T
he beautiful Panhandle in Northwest Florida
Is the Home of 

Fort Walton Beach Bonsai Society 

FWBBS was formed in 1973 by a small core of people interested in learning more about the Art of Bonsai
43 years and counting
Thanks for visiting


Welcome back!

We have a great lineup of programs planned and there is always room for a good suggestion.  If you have a topic you want covered…

or better yet!  You have a topic or technique you want to present…

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October - Fall is Here 

by Lee Vanderpool

First few days of fall and you can barely tell that it is not the middle of summer. Trees still need to be watered daily and, if there is a dry wind blowing, possibly twice a day. You should have cut back on fertilizing your bonsai by now except a half strength application of 0-10-10 on pines and junipers. The needled trees never really go dormant here and require feeding even in the coldest of times along the coast. Begin putting your tropical away for the winter - on chilly nights (below 50 degrees F) bring into a garage or sheltered back porch. Buttonwoods are especially sensitive to cool temperatures and will begin to shed leaves at temperatures below 50 de-grees. If most tropical get too cold, they will drop their leaves but will re-bound if put into a warm sheltered area for a few days. Better not to take chances, though. Junipers can be repotted now but be sure not to disturb the root system too much. Check for insect damage to your trees. Fall is the prime time for caterpillars to chew away on new foliage before beginning to spin their cocoons and go into winter rest. Check for leaf damage every few days and use the proper control for the insect that is munching on your trees. Now is the time to begin preparing for next spring by cleaning your benches, mixing soil, cleaning pots and all those other mundane chores that come along with this wonderful hobby!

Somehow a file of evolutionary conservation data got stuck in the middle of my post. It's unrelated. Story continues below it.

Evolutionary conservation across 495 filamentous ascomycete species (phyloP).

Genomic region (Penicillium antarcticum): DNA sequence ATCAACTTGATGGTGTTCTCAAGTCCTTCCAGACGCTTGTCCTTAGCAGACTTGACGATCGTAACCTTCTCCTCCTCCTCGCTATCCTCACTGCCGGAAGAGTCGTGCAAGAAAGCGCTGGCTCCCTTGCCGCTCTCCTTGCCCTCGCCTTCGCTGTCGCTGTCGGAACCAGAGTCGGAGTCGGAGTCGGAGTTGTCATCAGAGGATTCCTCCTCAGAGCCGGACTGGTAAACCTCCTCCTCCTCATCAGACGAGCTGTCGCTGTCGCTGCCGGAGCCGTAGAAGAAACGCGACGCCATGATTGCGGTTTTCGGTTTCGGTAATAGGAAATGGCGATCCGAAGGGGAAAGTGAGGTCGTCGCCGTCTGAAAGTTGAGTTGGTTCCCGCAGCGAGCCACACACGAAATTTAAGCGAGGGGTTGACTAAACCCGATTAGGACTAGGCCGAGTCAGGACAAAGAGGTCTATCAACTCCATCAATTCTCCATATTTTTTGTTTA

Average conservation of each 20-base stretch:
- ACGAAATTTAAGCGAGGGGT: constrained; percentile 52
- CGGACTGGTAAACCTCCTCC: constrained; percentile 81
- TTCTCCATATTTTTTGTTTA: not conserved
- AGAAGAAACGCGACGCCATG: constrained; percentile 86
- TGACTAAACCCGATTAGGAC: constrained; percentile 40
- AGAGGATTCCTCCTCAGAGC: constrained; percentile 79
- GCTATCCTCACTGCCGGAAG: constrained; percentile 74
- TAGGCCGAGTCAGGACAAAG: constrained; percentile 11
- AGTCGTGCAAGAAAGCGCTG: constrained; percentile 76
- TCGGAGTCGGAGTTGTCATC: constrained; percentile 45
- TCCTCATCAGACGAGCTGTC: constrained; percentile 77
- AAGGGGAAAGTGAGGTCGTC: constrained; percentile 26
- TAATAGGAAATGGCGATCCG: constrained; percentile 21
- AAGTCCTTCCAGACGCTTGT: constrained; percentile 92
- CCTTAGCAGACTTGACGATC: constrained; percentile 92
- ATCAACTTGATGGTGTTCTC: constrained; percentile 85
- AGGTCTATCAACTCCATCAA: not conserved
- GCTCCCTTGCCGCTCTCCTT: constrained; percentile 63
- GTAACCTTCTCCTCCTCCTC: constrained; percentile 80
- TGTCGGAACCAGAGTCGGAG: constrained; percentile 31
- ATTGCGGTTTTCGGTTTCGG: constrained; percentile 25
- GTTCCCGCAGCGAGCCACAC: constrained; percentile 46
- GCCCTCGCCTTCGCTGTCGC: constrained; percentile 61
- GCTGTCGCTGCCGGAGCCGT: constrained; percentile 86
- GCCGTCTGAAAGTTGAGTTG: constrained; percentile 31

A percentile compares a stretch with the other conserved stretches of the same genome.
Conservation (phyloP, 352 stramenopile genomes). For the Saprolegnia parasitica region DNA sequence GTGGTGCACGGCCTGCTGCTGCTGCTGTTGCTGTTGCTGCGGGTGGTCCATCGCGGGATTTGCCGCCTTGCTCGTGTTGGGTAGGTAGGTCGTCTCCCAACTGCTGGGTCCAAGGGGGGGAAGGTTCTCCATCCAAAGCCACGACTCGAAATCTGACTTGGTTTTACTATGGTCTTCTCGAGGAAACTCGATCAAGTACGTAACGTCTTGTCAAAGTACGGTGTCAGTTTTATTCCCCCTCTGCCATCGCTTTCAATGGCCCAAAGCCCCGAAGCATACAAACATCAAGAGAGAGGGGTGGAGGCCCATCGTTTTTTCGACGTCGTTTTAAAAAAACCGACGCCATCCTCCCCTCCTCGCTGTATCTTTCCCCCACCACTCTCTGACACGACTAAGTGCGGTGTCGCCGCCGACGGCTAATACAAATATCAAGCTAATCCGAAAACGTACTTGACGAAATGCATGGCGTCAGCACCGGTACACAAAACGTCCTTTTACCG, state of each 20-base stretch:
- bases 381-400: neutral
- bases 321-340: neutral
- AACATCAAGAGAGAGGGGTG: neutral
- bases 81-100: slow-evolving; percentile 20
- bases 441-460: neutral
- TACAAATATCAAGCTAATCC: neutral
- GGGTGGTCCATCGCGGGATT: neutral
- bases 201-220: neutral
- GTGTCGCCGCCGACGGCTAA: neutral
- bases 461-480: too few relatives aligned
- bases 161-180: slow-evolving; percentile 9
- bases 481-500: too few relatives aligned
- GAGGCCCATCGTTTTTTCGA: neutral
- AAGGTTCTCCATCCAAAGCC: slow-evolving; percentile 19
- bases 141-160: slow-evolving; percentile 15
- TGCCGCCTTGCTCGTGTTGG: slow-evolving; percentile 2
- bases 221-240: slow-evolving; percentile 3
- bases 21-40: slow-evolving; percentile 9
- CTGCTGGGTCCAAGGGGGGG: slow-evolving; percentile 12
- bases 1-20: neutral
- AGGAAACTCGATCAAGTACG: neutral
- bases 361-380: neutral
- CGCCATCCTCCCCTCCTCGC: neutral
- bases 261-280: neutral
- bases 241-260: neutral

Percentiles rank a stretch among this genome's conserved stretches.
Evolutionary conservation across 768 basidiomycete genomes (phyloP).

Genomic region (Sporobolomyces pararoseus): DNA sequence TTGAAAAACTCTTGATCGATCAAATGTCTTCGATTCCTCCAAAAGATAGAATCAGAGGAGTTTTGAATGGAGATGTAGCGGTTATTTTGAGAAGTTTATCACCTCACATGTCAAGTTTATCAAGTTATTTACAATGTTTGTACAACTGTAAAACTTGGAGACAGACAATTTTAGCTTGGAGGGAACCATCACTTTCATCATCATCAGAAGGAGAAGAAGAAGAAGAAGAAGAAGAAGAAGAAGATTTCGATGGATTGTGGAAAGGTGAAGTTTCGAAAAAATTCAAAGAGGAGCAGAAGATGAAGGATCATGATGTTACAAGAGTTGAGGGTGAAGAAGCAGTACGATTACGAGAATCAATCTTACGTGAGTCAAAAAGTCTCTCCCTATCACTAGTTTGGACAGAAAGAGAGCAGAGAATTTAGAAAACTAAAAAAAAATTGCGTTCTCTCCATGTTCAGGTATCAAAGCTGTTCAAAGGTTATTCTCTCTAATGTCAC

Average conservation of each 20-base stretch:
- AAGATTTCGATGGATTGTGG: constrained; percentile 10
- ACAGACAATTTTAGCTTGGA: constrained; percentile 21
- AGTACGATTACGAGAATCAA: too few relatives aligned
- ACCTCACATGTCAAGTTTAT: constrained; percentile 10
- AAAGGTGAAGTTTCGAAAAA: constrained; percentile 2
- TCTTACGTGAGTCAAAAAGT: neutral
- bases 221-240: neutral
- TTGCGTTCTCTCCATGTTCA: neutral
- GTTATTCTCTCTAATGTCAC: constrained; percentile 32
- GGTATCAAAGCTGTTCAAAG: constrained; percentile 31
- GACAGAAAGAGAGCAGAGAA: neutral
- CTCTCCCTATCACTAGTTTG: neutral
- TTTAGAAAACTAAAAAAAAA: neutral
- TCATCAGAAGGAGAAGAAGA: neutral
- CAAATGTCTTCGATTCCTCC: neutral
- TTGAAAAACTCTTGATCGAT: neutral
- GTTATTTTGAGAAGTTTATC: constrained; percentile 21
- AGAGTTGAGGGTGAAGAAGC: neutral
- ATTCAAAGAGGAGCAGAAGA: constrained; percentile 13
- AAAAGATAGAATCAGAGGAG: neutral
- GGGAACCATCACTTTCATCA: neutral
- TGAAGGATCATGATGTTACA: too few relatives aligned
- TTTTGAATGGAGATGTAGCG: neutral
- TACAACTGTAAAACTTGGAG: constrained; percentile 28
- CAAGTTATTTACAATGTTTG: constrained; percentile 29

© Fort Walton Beach Bonsai Society (FWBBS) ELF 2016